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February 12, 2009

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The Chestnut Hill Local
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Court backs Woodmere plans; neighbors to appeal

The Philadelphia Court of Common Pleas last week settled a long-running legal dispute between the Woodmere Art Museum and the North Chestnut Hill Neighbors Association, permitting the museum to proceed with plans to build a 25,000-square-foot addition.

“Woodmere presented clear, precise and substantial evidence as to the need to protect its art collection and to maintain its status as a viable art museum,” Common pleas court Judge Idee C. Fox wrote in a Jan. 27 legal opinion. “In addition, testimony was presented to establish the support of the community.”

Common pleas court took the case last year — for a second time — after it passed through a circuitous route, with lengthy stops at the Chestnut Hill Community Association, the Philadelphia Zoning Board of Adjustment and the Commonwealth Court.

The Philadelphia Zoning Board of Adjustment unanimously approved a zoning variance for the addition in June 15, 2005 (nine months after the first of four ZBA hearings on the issue), but the neighbors association appealed the decision that July.

According to Judge Fox’s opinion, the neighbors association argued that Woodmere could go smaller with the addition and claimed that Woodmere’s plans for additional parking would not comply with the city zoning and would expose neighbors to excess light.

Between July 2005 and January 2008, Woodmere’s variance was affirmed by the city common pleas court, sent to Commonwealth Court on appeal, passed back to the ZBA for additional “findings of fact,” reaffirmed by the ZBA, appealed again by the neighbors and ultimately solidified by the common pleas court.

Judge Fox decided that the ZBA was right to conclude that Woodmere’s architects, Robert Venturi and Denise Scott Brown, had designed the addition to meet Woodmere’s needs and provide adequate parking and headlight screening.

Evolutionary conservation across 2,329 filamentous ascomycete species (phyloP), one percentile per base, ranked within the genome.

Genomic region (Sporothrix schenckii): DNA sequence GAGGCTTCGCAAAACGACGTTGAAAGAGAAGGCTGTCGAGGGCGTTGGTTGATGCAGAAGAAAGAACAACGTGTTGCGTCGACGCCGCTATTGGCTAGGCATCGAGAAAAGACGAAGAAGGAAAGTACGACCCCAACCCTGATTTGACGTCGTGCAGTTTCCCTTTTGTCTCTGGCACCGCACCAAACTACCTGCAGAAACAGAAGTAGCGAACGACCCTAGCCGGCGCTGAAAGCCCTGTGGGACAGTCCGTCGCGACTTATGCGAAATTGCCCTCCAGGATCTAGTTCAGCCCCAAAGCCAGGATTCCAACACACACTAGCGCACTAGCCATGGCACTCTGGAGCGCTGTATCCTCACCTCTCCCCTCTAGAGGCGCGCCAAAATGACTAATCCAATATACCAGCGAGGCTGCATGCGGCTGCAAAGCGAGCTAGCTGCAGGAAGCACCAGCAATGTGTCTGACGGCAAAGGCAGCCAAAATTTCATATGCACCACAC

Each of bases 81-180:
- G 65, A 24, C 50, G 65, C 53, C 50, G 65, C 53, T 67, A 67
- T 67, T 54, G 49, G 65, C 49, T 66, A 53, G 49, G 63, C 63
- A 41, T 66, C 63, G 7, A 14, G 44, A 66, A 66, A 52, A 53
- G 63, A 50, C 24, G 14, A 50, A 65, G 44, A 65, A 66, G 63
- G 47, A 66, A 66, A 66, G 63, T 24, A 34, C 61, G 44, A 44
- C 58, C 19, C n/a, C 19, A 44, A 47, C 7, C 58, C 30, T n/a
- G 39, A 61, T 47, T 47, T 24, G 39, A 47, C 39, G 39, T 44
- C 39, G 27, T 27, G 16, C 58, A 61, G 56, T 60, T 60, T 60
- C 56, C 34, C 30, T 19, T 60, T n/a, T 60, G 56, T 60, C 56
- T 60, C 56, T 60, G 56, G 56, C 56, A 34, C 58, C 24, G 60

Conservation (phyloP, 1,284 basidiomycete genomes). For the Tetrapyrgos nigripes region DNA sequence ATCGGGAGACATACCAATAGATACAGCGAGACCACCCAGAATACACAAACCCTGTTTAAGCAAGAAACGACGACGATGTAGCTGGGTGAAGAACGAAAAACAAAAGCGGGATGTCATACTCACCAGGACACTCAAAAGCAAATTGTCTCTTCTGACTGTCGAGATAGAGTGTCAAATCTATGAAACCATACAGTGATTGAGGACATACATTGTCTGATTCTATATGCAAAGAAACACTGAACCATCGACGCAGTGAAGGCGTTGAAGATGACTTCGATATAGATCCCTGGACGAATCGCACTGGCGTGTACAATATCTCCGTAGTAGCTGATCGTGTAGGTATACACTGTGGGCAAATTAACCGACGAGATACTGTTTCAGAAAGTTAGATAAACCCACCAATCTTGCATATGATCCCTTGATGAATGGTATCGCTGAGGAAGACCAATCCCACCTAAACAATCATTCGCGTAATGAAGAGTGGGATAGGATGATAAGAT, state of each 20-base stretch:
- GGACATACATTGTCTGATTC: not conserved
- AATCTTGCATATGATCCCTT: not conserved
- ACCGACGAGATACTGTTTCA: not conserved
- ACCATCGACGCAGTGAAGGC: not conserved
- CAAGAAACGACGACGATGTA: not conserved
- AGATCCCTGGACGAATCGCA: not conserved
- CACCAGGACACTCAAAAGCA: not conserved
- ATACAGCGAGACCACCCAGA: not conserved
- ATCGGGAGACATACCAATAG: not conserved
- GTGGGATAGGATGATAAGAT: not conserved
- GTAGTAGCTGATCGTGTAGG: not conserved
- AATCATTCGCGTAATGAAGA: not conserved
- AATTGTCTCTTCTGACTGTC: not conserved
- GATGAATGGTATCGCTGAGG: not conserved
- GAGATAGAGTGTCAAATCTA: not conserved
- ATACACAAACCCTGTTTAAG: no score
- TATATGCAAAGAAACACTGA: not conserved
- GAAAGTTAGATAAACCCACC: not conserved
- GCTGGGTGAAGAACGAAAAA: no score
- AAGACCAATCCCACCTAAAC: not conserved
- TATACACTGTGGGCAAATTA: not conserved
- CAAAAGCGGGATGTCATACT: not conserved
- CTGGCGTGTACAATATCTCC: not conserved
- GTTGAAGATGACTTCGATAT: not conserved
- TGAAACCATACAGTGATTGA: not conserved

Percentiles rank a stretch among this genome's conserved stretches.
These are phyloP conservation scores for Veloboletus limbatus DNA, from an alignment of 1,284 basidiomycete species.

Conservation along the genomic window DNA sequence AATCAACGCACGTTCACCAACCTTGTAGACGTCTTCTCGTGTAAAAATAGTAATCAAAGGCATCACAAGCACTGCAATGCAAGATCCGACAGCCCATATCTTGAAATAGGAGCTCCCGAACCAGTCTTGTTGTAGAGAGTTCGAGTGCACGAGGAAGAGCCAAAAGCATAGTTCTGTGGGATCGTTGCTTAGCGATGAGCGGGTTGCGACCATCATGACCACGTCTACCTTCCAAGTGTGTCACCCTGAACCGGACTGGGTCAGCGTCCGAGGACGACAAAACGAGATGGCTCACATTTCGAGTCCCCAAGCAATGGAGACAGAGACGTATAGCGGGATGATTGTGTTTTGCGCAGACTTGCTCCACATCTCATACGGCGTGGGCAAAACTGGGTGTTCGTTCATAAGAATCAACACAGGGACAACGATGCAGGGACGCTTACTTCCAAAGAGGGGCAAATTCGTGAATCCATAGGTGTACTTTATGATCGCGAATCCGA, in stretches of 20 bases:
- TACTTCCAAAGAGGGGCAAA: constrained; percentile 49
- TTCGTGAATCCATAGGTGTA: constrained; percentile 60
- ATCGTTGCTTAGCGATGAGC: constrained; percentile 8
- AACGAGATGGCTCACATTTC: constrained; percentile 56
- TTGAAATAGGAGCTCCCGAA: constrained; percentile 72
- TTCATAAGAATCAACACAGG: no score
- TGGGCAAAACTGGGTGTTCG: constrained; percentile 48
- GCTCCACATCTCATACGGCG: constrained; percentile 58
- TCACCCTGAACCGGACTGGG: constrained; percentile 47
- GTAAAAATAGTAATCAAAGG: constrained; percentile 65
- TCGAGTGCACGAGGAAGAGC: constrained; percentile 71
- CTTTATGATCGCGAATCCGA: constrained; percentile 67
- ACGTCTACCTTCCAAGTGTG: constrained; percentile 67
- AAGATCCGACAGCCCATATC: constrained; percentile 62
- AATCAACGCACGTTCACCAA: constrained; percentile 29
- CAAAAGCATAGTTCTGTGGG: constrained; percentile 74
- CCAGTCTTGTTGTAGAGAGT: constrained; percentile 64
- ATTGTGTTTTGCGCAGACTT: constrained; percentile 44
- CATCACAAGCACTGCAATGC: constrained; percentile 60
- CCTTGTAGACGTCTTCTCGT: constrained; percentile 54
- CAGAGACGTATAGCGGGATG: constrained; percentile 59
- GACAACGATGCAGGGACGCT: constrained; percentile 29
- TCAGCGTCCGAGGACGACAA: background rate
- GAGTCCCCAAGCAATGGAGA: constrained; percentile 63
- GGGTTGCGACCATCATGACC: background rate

“In making its decision, the ZBA examined the entire record,” Fox wrote. “This is the standard required. The record as a whole and not testimony or evidence taken out of context, should be the basis upon which this decision is reviewed.”

Fox was not at all convinced by the neighbors association’s argument, which, she described as “picayune.” She said the association based its case on “portions of testimony and evidence taken out of context.”

“This is very welcome news for the Woodmere Art Museum and for all of us who treasure the many unique contributions of Philadelphia artists,” Woodmere President Dianne Meyer, Esq., said in a statement released last week. “Throughout this process, we have pledged to work with our neighbors to ensure that this addition is one that is good for the Museum, good for our neighbors, and beneficial to Chestnut Hill and the larger arts community.”

Funding for the addition will come from a $5.5 million bequest the museum received in November 2000 from the Dwight V. Dowley Estate.

Robert Shusterman, a member of the neighbors association who was one of Woodmere’s most outspoken opponents, did not return a call for comment by deadline.

Woodmere might want to hold off the celebration a while longer, though.

Robert Shusterman, an attorney who has been one of Woodmere’s most outspoken opponents, said Tuesday that he plans to appeal the case before the Commonwealth Court.

“We don’t believe the Commonwealth’s questions were adequately answered,” he said, referring to the state court’s instructions for the ZBA to settle the size, parking and screening issues.

Shusterman has until the end of the month to file the appeal.

To read Judge Fox’s court opinion, visit our Web site: www.chestnuthilllocal.com.

 

 

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